From ‘Malcolm & Marie’ to ‘Mission: Impossible’: How the film industry is adapting to COVID-19

Malcolm & Marie (L-R): Zendaya as Marie, John David Washington as Malcolm (Photo: NETFLIX © 2021)

The film industry has slowly started to inch back towards normalcy as productions such as Jurassic World: Dominion, Mission Impossible, The Batman and a stable of Netflix projects have resumed filming over the pandemic.

Many have introduced strict precautions to secure the safety of the cast and crew on set, though some have seen difficulties along the way – from Tom Cruise screaming at crew members who slipped their bubble to suspending production after lead star Robert Pattinson contracted COVID-19.

Here’s a few major ways that productions have adapted to COVID-19.

Mission: Impossible 7

In a now-viral audio clip, actor and producer Tom Cruise was heard screaming and threatening to fire crew members for breaking social distancing rules. Mission: Impossible, which has stopped and started production multiple times because of the pandemic, has previously had several positive coronavirus cases on set.

It was previously reported that after moving the production from Italy to the UK, Cruise built a COVID-secure studio in Hertfordshire – transforming a former military base into the action thriller’s headquarters. He also reportedly paid USD$590k+ per month to rent out two empty cruise ships for cast and crew to live on while filming in Norway.

See also: Tom Cruise is officially going to outer space

Malcolm & Marie

Zendaya as Marie (Photo: Dominic Miller/ NETFLIX © 2021)

Filmed entirely in secret last summer, this black and white drama reunited Zendaya with Euphoria writer/director Sam Levinson. With just two actors – Zendaya and BlackKklansman’s John David Washington – numbers were kept low on the production as a strict safety plan was created with the help of a doctor.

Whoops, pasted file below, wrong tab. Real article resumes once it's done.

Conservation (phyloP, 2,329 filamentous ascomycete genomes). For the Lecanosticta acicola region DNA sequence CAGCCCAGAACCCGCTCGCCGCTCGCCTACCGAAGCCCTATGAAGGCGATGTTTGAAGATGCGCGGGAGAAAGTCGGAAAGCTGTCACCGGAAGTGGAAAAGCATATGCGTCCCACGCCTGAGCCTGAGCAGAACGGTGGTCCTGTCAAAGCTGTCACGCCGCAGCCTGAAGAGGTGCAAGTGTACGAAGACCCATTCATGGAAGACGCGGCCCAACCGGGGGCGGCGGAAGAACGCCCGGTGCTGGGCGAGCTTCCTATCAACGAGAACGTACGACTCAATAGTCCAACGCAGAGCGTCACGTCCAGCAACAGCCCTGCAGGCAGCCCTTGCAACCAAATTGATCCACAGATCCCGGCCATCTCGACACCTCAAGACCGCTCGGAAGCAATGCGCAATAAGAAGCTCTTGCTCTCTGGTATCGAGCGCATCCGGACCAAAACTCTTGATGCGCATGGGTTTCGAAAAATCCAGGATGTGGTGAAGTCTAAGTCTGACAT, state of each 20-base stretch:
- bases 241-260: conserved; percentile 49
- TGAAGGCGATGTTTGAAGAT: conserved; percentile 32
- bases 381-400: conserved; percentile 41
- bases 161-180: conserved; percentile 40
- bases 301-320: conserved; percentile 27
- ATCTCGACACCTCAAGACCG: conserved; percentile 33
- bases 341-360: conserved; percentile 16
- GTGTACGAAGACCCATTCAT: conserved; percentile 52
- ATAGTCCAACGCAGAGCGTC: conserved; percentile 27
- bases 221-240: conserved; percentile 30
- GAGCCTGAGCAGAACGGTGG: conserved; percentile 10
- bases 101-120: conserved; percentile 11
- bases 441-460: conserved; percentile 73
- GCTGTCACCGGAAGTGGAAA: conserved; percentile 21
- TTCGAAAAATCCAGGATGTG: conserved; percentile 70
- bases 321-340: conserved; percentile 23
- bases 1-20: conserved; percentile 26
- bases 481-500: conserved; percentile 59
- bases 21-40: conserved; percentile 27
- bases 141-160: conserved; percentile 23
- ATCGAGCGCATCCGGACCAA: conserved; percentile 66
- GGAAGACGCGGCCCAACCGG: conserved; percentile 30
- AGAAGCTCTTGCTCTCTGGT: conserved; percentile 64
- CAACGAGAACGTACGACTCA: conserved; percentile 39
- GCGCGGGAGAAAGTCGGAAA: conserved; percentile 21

After being tested for coronavirus multiple times, the cast and crew were taken to a filming location in Monterey, California, where they were separated into two bubbles and quarantined. Afterward, filming began and everyone was expected to stick to a safety handbook (released by Deadline) which included temperature checks at the start and end of days, full PPE for anybody coming into close contact with the actors, and a ban on anybody leaving their bubbles/location. Only 12 people were allowed on set at any time while rehearsals were held outdoors in a carpark and production meetings were held over Zoom.

See also: From CircleDNA to COVID-19: Danny Yeung of Prenetics on the future of testing

Netflix projects

Speaking to the Hollywood Reporter, Netflix revealed that it is currently filming ‘dozens’ of projects internationally – all using an algorithmic model called the Barnes Scale created by an in-house data scientist, which calculates different risk factors and the prevalence of coronavirus in the area. According to Vice President of Production Management for Original Series Momita Sengupta, “You run that model, and it spits out all the things that can happen in terms of infection transmission.”

On top of that, they’ve also introduced infectious disease preventionists onto productions who consult on how to safely film, as well as monitor social distancing and other safety precautions on set.

See also: Opinion: How to survive a pandemic, according to a yogi

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